One of the key findings that "we" can learn from this is until Michigan addresses the equity gap in school funding for districts with high percentages of students living in poverty, English language deficiencies, and transiency, the gaps between poor and affluent districts are likely to continue even if all districts slowly raise the overall achievement levels in the coming years. Addressing achievement gaps that are embedded in significant social and economic disparities requires more time for learning, smaller class sizes, more training for teachers and administrators, along with upgraded facilities, new equipment and expanded technology comparable with affluent districts. These cost money and require greater flexibility in the use of compensatory funding currently coming into the district from state and federal sources. Most of our districts, however, have experienced a steady erosion in state funding over the past decade and an extreme reduction just in the past two budget cycles under Governor Rick Snyder and his legislative accomplices.

In the interest of full disclosure, I am providing graphs of our district high school's assessment results illustrating a five-year trend. The previous years' scores have been modified to reflect what they would have been under the state's revised cut scores.

Lee High School MME Reading Proficiency

This first graph provides a comparison between all students, those that are economically disadvantaged (greeen line - about 80% of the entire group), not-economically disadvantaged, English language learners (red line - about 35% of the entire group) and non-English language learners. You can see the gaps for yourself (note: no ELL students scored proficient in 2011-12).

Lee High School MME Math Proficiency

The math scores in this second chart were lower altogether but you can still see the gaps over time. In particular, those students non-economically disadvantaged tended to score higher until this year which reflects the significant growth in the past year alone in percentage of our kids who are living in low-income and poverty households.

I encourage the folks at Ed-Trust-Midwest to read my recent post, New Study Confirms Inequity of Michigan's School Funding System, as well as the references and related posts I cite within. While it is a solid fact that affluency in school districts correlates directly with higher achievement levels, our staff is still committed to doing the best we can possibly do to mitigate the obstacles faced by our kids and get them to a high level of college and career readiness by the end of high school. We also know, however, that the odds are not in our favor given the volumes of data already produced by studies I cite in my previous posts.

I'm certainly glad Ed Trust-Midwest sees the need for addressing the growing gaps but wish that they would come down from their fairyland idea of how public education should be funded to realize that a critical part of the equation will be providing an equitable start for kids being served in poor communities. Then maybe they can use their resources to convince our policymakers in Lansing and Washington. At the bottom of the email they sent me today is the following quote: " provide honest, reliable information to our state’s families and policymakers."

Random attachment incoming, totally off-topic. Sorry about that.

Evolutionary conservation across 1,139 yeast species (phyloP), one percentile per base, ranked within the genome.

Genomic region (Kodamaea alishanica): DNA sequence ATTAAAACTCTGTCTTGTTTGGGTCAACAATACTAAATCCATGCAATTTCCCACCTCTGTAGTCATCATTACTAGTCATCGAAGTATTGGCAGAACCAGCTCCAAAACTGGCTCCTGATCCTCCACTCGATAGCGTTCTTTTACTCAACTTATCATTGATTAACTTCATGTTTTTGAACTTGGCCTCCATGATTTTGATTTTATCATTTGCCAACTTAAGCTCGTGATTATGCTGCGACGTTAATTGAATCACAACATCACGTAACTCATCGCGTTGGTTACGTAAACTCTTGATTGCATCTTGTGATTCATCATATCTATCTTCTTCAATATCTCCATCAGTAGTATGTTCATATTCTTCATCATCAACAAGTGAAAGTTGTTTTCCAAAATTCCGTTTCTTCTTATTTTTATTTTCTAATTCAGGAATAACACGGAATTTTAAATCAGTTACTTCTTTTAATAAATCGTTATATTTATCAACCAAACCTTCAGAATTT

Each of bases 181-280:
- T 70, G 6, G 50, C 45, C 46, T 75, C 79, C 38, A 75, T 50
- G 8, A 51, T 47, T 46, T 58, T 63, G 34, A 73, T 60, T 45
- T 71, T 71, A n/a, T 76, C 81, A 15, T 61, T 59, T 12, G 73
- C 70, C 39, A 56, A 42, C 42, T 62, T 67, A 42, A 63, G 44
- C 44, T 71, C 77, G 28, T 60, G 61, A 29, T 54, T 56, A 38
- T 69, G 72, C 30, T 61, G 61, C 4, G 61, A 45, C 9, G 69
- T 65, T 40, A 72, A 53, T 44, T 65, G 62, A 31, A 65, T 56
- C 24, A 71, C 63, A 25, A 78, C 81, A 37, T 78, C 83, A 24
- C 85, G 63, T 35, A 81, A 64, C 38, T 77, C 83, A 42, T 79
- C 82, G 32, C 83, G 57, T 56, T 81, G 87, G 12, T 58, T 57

Ok, so start providing it.

Tuesday, June 26, 2012

Imagine if early childhood learning was like school...

Many of you reading this post have experienced raising or helping to raise a young child from infancy to kindergarten age, and you may recall how he or she learned through virtually constant exploration, discovery, trial, failure and eventually success. Whether it was a physical, intellectual or emotional advancement, the cycle of learning was similar.

Now imagine that young child age 0-5 going through those same years but with the limiting structures of our compliance-based, industrial model of K-12 education applied:
  • Learning could only be accomplished between the hours of 8 am and 3 pm, Monday through Friday, limited to 180 or less days per year. Anything outside that timeframe is not to be considered "real learning" and therefore not valued.
  • Learning must be segmented so that during different periods of the day, the focus is on narrow, disconnected topics with strong emphasis on drill and other activities that can be reduced to paper and pencil exercises (okay, maybe a crayon instead of pencil but don't let them get hold of any electronic learning toys as they are nothing but a distraction from real learning).
  • The child must be grouped with at least 25 others of the same age during the learning activity who are all doing precisely the same thing and focusing on the same content, however, each child must be sitting by him/herself, remain quiet, and don't share anything they learn with others unless called on by the adult in charge and only if it is directly connected to the current learning activity.
  • Physical activity throughout the learning time will be limited to a couple of twenty-minute sessions each week. However, these will be fully regimented and adult-led to ensure the time is not foolishly used for trivial pursuits.
  • When the child produces something as a result of the learning, it will be judged on a standard of right or wrong and the child graded accordingly. We'll devote more time to pointing out the mechanical or content errors since that is much more productive than discussing ideas and valuing thinking.
  • The progress grades of these children will be shared in such a way as they understand how they rank in the group. A child who demonstrates higher proficiency will be allowed to do fun stuff while the others are forced to spend more time relearning and reassessing.
  • Periodically, a major assessment will be administered and the results used to identify proficiency and failure. The local media will gather the results from the various groups in the area and publish them in rank order.
  • Homes in the neighborhood will be identified as to the level of proficiency for any children ages 0-5 residing within the household. Parents will be required to write a plan of improvement and have it reviewed by a local governing authority. Persistent failure of the child could lead to removal of the parent.
  • The arts, physical activity, and other non-academic pursuits will be discouraged to ensure adequate time is devoted to "real learning" that can easily be tested on bubble sheets (ok, the youngest of these children can be provides assistance with filling in the circles and staying in the lines).